Equality and diversity
We're passionate in our belief that everyone has the right to receive the same level of care, regardless of who they are or where they live. Equally, our workforce, which reflects the diverse population of our communities, will have equal opportunities for development.
We’re fortunate to work in one of the largest and most culturally diverse cities in the world. Our catchment area in London spans diverse communities, with over 150 first languages spoken, containing great areas of affluence as well as areas with much deprivation. The following are some examples of the diversity of the population that we serve:
- Brent, the most ethnically diverse borough in London.
- Harrow, the most religiously diverse borough in London, and home to the largest Afghani community in the UK.
- Migrant populations entering the UK through major gateways on our patch: Heathrow (Hillingdon), St Pancras (Camden) and Victoria (Westminster).
- Milton Keynes has one of the fastest growing populations outside London. It has a younger age profile than England (21% of the population is under 15), and a relatively small older population. There is a broad demographic spectrum with a number of minority groups, none of which are significantly larger than the others.
- Westminster, which includes the centre of the UK Chinese community in Soho.
- A significant Traveller community in Hillingdon.
- Students from all over the world attending London universities: 11% of Camden’s population is made up of students.
- A large, well-established Arabic-speaking population of various origins in Kensington and Chelsea. This borough also has the most marked health inequalities than anywhere else in the UK when comparing life expectancy of the richest and the poorest.
- A significant Lesbian, Gay, Bisexual and Transgender population that gravitates to central London from across the UK.
- A high number of foreign nationals within the prison populations that we serve.
For us, equality is about fairness, yet it is also more than that. It is about encouraging, enabling and supporting people, whether they are our staff, or service users and their carers, in ways that are sensitive and responsive to their unique and individual needs and personalities. As a Trust, we want to make positive and constructive use of diversity. We want to encourage multi-cultural teamwork in which staff can feel comfortable in drawing on their personal and cultural heritages to inform good and sensitive practice. This has to then enrich our delivery of health care and the management of, and collaboration between, our staff.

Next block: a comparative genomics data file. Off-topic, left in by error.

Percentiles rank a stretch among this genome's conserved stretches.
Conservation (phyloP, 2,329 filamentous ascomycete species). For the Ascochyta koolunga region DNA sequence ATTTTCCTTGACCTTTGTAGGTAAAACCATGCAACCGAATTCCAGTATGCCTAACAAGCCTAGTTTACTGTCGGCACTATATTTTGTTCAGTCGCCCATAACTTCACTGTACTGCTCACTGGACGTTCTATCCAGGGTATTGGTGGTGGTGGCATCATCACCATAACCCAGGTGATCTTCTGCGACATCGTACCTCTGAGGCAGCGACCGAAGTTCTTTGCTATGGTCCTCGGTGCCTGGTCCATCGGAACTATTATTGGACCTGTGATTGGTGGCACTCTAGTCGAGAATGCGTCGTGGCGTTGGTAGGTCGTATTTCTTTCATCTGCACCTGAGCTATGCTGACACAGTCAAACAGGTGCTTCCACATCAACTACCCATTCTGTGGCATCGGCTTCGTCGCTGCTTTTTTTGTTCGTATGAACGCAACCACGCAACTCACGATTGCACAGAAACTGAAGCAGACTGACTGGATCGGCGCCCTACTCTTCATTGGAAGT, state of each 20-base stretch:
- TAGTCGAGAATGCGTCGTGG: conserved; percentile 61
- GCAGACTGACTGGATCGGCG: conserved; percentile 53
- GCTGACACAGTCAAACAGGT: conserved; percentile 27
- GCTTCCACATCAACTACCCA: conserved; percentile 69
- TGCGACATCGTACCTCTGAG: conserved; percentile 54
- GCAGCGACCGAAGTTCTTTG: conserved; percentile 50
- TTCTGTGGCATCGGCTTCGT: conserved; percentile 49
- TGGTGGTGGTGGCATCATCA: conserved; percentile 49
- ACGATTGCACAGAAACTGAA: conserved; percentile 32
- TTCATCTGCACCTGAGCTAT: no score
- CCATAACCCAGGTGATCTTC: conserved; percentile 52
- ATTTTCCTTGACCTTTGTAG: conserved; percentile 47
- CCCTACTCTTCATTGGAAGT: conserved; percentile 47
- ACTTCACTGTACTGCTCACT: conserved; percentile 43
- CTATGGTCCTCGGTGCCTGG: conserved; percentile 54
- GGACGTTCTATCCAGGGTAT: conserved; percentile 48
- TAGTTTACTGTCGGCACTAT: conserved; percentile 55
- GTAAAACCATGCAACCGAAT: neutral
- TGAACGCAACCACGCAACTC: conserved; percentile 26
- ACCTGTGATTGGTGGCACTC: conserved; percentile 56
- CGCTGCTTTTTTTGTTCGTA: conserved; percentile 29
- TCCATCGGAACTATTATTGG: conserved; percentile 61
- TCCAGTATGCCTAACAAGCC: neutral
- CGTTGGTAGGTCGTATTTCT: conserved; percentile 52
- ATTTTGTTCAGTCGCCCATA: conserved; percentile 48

Within the Trust, there is a central Equalities and Diversity Group chaired by the Director of Operations and Partnership, which is also attended by the Director of Human Resources. A central Equalities and Diversity Team co-ordinates a network of Equalities Leads who then co-ordinate local groups to take forward identified equalities priorities. In addition, the Trust has a number of staff networks:
- Black and Minority Ethnic Staff Network
- Disability Equality Network
- Lesbian, Gay, Bisexual and Transgender Staff Network
and other groups and networks taking forward the equalities and diversity agenda:
- Faith and Spirituality Implementation Group
- Community Development Workers' Network
Whilst we also offer our staff a range of equalities and diversity-related training, emphasising the importance of cultural competency in both service provision and staff relations, we are always looking to improve and develop. The Trust has therefore identified the development of further equalities-related training packages as one of our key equalities objectives over the next four years.
CNWL is proud to be participating in the Stonewall Diversity Champions Programme as part of its commitment to sexual orientation equality.
As announced in March 2014, CNWL came first in the Stonewall Healthcare Equality Index, which showcases the most gay-friendly healthcare organisations in England. The Healthcare Equality Index is a new tool for health providers to benchmark and track their progress on equality for their lesbian, gay and bisexual patients and communities. Thirty-two healthcare organisations entered the Index and were assessed against criteria including policy and practice, engagement and communication, health promotion and staff training. Robyn Doran, CNWL Director of Operations and Partnerships, and LGBT Executive Lead, commented, “As the Director leading on this area of work, I was delighted to hear that we topped the Healthcare Equality Index. I think it demonstrates our commitment and hard work in this very important area.”